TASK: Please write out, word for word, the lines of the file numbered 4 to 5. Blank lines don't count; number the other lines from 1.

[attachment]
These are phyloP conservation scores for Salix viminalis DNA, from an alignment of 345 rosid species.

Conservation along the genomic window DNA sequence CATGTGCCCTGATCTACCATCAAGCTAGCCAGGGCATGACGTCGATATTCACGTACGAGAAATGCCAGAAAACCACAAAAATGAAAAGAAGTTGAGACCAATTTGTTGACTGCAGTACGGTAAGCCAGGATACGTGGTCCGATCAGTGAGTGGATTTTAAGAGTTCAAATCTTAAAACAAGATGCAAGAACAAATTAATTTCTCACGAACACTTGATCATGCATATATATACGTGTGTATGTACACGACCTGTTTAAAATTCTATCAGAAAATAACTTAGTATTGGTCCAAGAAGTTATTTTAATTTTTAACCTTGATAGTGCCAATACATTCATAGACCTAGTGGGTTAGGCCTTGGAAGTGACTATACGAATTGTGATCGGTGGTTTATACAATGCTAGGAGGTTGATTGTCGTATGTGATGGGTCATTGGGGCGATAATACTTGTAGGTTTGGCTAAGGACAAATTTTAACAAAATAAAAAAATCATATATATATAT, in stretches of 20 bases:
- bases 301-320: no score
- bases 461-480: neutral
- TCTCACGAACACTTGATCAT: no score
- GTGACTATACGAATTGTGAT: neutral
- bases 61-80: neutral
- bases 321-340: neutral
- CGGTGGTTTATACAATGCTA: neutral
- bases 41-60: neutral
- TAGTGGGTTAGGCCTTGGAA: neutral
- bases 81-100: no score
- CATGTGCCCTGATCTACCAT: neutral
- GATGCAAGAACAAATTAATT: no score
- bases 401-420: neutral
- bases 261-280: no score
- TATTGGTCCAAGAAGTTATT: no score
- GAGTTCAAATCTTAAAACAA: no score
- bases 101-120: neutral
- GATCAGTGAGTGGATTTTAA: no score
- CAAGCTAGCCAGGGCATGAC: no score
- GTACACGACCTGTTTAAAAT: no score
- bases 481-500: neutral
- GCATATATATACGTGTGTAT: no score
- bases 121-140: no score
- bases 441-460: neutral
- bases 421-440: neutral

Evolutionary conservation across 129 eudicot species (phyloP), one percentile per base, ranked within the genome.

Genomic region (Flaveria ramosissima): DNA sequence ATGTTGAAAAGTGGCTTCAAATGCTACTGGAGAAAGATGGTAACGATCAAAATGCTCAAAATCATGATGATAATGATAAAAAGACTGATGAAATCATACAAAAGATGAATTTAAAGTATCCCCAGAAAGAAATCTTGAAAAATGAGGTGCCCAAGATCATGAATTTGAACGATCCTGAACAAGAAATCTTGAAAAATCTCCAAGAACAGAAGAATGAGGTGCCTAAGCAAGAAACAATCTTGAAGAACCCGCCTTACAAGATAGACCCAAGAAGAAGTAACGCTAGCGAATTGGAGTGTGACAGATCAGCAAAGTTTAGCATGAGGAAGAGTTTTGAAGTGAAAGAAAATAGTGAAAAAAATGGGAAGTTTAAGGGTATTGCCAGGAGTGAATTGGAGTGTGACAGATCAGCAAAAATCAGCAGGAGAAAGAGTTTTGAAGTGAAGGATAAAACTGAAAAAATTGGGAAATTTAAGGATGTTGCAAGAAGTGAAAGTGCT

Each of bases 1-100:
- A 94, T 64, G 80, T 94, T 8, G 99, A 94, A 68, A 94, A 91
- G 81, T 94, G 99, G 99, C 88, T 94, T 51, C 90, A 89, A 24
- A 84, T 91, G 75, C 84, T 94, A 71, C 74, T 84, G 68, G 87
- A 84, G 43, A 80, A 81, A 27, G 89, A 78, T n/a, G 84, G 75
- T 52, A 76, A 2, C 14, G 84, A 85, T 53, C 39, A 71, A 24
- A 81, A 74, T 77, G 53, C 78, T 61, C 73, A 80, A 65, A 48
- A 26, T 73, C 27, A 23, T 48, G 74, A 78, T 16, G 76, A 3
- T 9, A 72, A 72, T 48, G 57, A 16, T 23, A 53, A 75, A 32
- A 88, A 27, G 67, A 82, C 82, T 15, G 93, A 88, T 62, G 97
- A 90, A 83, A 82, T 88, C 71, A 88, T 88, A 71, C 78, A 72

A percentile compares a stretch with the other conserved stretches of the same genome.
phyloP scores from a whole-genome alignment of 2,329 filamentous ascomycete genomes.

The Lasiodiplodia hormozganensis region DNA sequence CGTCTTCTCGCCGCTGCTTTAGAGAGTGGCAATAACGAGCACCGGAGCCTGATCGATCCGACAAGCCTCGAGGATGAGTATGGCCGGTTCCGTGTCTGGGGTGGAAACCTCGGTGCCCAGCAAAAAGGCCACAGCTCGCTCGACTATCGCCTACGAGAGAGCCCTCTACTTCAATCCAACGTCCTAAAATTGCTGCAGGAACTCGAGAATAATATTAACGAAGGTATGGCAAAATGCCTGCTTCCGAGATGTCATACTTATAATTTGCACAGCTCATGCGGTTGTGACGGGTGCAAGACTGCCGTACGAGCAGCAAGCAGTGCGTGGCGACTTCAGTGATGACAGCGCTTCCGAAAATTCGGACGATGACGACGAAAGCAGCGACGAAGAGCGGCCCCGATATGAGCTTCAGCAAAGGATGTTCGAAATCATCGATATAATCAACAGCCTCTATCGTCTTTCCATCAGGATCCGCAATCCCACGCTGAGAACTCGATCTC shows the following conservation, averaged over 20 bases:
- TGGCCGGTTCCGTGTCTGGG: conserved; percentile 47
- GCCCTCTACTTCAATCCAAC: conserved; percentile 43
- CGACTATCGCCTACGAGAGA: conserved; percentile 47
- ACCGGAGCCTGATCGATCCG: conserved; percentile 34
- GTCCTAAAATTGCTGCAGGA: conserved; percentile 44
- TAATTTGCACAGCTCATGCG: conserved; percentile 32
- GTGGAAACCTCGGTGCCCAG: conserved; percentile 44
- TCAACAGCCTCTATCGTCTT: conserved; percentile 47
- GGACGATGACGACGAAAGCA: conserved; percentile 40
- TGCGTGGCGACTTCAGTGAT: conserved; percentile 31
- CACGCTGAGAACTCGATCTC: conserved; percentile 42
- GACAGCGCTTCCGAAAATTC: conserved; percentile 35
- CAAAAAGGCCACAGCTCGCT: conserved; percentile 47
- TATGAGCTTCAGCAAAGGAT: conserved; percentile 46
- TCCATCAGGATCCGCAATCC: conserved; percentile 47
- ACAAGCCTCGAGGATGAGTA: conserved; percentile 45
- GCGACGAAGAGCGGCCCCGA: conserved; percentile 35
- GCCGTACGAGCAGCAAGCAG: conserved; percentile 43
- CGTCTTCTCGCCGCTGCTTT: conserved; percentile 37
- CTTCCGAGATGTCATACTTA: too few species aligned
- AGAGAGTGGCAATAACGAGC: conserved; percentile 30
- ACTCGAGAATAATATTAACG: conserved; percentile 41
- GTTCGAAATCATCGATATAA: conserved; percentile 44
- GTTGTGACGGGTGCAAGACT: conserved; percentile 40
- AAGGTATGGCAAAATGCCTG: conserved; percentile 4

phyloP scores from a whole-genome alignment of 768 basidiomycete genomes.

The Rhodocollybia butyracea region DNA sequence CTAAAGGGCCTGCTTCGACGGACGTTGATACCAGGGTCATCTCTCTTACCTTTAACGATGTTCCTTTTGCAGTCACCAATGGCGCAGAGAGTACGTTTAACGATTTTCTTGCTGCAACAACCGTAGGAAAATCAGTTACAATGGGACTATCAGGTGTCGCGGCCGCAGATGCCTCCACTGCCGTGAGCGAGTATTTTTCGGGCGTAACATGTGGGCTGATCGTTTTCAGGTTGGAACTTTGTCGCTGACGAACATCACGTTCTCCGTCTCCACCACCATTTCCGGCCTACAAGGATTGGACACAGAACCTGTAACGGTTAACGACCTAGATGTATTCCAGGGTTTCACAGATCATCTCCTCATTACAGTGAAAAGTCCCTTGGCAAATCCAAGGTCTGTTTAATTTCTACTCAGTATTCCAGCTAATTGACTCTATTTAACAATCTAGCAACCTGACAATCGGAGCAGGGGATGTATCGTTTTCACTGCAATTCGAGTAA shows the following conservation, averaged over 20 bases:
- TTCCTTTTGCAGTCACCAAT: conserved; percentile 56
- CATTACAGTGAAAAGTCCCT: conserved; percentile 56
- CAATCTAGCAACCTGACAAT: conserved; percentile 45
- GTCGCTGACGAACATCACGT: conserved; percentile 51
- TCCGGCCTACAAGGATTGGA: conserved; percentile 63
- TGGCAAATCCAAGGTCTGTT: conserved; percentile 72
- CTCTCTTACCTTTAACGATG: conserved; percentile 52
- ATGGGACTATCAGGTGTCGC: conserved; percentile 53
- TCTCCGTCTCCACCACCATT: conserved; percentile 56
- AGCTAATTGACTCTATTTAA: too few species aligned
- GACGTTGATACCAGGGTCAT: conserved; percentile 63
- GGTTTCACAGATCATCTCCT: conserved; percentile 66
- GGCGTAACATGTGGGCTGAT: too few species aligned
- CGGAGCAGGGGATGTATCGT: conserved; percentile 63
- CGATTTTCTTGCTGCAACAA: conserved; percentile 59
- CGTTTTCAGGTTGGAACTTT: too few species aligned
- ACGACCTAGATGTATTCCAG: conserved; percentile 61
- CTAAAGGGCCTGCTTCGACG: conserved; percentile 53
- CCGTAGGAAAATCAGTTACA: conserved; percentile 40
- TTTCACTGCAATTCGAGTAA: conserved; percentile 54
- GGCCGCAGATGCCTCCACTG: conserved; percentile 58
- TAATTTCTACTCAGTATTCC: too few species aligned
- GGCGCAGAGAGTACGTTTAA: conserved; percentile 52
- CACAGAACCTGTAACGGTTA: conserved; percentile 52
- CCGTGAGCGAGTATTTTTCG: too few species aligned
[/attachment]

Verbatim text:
- bases 461-480: neutral
- TCTCACGAACACTTGATCAT: no score